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Drilling Africa’s Arctic

The Virunga National Park, Africa’s oldest Unesco World Heritage Site, is situated along the border of the Democratic Republic of the Congo (DRC) and Uganda.

It contains more species of mammals, reptiles and birds than any other protected area on the continent. It has an exceptional diversity of landscapes stretching from the glaciers of the Ruwenzori mountains, to indigenous rainforests, savannas, rivers, and lakes. It’s also one of the last places in Africa where mountain gorillas still survive.

Virunga National Park is also critically important for human life, providing very beneficial ecosystem services, such as freshwater, a sink for our carbon emissions, and substantial revenues to local communities in the form of gorilla tourism and fishing.

Now it’s all under threat. A British oil company, SOCO — and others including Total — are looking to explore for oil reserves in the park.

If the exploration were to go ahead, a sickening trend of oil über alles [above all] would continue. We see it in Canada where 4.3-million hectares of boreal forest has been scrapped and degraded in the pursuit of oil. It’s also happening in the Arctic, where, as ice melts due to climate change, the likes of Shell are setting their sights on new oil drilling sites in areas that were previously out of reach.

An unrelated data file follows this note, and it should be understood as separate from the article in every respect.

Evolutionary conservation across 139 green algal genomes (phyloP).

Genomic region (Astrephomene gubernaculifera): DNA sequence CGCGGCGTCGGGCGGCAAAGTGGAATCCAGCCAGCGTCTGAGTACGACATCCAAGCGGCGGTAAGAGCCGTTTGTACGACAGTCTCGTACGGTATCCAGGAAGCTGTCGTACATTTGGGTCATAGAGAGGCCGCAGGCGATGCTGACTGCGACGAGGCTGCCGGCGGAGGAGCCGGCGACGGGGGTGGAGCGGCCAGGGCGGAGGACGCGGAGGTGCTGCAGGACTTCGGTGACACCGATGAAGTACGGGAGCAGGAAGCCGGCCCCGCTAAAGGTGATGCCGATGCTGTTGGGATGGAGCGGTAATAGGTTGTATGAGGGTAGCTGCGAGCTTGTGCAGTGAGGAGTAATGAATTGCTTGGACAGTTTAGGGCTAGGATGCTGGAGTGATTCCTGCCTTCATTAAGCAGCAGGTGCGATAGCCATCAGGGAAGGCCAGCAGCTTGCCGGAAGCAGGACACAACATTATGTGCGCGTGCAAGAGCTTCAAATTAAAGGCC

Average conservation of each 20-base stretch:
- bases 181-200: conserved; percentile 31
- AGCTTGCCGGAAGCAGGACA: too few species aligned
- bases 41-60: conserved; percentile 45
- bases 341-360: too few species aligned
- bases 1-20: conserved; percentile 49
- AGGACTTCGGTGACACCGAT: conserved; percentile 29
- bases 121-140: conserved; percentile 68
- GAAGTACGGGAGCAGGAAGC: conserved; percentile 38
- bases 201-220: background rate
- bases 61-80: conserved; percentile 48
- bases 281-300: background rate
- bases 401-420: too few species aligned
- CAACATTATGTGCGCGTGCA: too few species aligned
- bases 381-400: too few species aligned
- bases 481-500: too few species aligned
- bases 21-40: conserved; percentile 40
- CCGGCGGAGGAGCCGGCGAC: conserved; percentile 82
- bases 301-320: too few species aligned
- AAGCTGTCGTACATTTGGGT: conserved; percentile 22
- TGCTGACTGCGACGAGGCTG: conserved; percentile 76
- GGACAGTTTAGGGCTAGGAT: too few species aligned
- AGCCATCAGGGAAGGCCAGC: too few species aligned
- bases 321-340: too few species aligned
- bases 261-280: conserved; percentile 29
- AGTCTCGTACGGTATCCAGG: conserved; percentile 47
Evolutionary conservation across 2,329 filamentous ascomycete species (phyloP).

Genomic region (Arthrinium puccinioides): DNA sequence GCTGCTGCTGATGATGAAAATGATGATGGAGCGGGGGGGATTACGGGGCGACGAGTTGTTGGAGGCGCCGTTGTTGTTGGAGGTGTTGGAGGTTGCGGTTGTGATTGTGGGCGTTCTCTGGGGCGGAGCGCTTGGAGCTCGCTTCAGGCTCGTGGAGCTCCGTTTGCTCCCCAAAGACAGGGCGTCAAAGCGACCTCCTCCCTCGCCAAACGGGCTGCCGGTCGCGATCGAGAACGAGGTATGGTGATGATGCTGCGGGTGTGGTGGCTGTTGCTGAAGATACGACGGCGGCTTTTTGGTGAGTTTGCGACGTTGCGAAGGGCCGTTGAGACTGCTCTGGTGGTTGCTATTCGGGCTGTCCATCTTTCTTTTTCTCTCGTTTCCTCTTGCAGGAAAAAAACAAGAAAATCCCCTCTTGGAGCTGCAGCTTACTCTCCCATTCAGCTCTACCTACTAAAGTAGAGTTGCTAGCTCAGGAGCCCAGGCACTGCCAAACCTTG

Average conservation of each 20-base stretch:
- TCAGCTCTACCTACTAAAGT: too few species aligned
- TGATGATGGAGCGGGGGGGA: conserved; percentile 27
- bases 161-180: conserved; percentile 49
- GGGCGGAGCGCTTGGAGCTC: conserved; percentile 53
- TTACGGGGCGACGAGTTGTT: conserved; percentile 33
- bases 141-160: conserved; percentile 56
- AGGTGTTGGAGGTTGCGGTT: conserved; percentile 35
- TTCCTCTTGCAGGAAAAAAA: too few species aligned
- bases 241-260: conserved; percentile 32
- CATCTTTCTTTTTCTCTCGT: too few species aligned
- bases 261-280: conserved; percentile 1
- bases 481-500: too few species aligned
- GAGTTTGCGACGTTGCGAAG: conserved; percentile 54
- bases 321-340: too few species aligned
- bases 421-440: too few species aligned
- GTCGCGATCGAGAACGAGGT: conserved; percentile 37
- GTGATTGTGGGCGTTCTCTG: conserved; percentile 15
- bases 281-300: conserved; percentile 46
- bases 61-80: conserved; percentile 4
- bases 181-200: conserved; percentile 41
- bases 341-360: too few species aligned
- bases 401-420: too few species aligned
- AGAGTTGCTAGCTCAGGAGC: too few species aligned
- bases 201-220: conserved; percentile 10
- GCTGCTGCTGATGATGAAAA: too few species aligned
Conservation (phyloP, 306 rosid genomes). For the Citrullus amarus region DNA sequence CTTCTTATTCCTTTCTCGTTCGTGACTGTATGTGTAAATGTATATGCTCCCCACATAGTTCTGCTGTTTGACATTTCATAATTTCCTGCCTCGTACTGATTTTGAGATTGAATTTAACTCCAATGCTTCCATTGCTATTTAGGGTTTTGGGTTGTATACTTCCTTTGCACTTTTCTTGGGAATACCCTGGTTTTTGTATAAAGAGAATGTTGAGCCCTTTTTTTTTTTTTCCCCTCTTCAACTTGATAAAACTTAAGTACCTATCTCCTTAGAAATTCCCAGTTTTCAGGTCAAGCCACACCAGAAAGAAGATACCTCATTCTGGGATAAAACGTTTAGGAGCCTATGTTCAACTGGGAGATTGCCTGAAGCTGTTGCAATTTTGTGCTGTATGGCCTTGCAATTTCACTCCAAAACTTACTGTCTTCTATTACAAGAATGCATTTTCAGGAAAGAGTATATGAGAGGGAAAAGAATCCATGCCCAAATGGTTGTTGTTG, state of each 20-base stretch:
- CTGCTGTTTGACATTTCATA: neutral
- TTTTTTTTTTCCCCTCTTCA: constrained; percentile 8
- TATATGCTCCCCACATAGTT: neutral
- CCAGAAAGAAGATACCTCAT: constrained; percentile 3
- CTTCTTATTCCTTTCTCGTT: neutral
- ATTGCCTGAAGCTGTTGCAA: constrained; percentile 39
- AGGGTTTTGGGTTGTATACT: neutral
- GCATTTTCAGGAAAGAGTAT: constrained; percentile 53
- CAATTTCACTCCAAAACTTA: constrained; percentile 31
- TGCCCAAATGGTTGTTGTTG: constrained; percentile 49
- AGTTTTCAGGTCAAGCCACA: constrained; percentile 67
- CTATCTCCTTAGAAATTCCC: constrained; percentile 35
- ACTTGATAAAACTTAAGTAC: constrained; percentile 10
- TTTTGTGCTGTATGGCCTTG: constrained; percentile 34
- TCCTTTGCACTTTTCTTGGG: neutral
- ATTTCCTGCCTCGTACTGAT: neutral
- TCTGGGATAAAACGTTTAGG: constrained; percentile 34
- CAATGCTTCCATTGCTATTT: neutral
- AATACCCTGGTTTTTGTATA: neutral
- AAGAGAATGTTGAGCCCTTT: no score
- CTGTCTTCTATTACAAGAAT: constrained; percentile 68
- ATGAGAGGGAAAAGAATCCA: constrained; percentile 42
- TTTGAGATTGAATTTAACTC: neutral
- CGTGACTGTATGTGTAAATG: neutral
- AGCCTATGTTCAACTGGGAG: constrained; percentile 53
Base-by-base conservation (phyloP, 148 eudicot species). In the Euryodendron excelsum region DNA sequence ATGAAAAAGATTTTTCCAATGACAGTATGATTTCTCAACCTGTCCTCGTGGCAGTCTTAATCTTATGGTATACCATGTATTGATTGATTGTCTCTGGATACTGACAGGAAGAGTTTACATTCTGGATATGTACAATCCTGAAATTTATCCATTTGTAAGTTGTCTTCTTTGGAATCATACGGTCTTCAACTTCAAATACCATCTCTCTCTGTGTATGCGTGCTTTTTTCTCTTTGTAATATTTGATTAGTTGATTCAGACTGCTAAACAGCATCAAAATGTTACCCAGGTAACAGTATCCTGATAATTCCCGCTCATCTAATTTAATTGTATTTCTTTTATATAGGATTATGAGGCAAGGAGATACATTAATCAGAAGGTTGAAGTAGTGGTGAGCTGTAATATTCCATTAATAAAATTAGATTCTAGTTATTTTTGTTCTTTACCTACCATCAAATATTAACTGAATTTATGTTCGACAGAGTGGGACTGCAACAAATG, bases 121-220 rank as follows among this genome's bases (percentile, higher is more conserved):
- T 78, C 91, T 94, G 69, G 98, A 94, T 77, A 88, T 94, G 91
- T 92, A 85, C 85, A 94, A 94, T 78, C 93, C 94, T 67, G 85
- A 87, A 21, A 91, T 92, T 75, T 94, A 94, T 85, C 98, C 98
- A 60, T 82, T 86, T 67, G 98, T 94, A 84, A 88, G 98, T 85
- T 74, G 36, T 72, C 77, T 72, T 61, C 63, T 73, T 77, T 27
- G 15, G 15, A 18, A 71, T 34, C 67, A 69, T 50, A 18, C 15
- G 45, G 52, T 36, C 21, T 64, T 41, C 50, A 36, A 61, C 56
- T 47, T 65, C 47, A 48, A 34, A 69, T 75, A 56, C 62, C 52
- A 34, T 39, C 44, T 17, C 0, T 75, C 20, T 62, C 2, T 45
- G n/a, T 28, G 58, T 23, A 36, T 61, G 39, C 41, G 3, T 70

The Virunga National Park is Africa’s arctic: there’s no question about the effect oil drilling would have on such a vulnerable environment. It would cripple the park’s ecosystem and we’d lose a part of our planet that is entirely irreplaceable. Such abundant wilderness cannot be quantified and set on a balance sheet to be traded off for more barrels of oil.

I ask myself at what point our ‘civilisation’ will admit that our addiction to oil is no longer permissible, that the costs of each new barrel are now far outweighing the incremental benefits. When will we realise that even if our entire economy runs on oil, our very existence depends on a much greater system — a system our oiled economy is ravaging?

And even if “there is no alternative to oil”, there’s certainly no alternative to our ecosystem and the services it provides us. If the planet cannot afford the extremes we are going to for our oil, then nor can we — regardless of how good that extra barrel of oil will make our GDP’s look. We are barrelling our way down a path that is wholly unsustainable, and the longer we stay on it, the harder it is to turn back.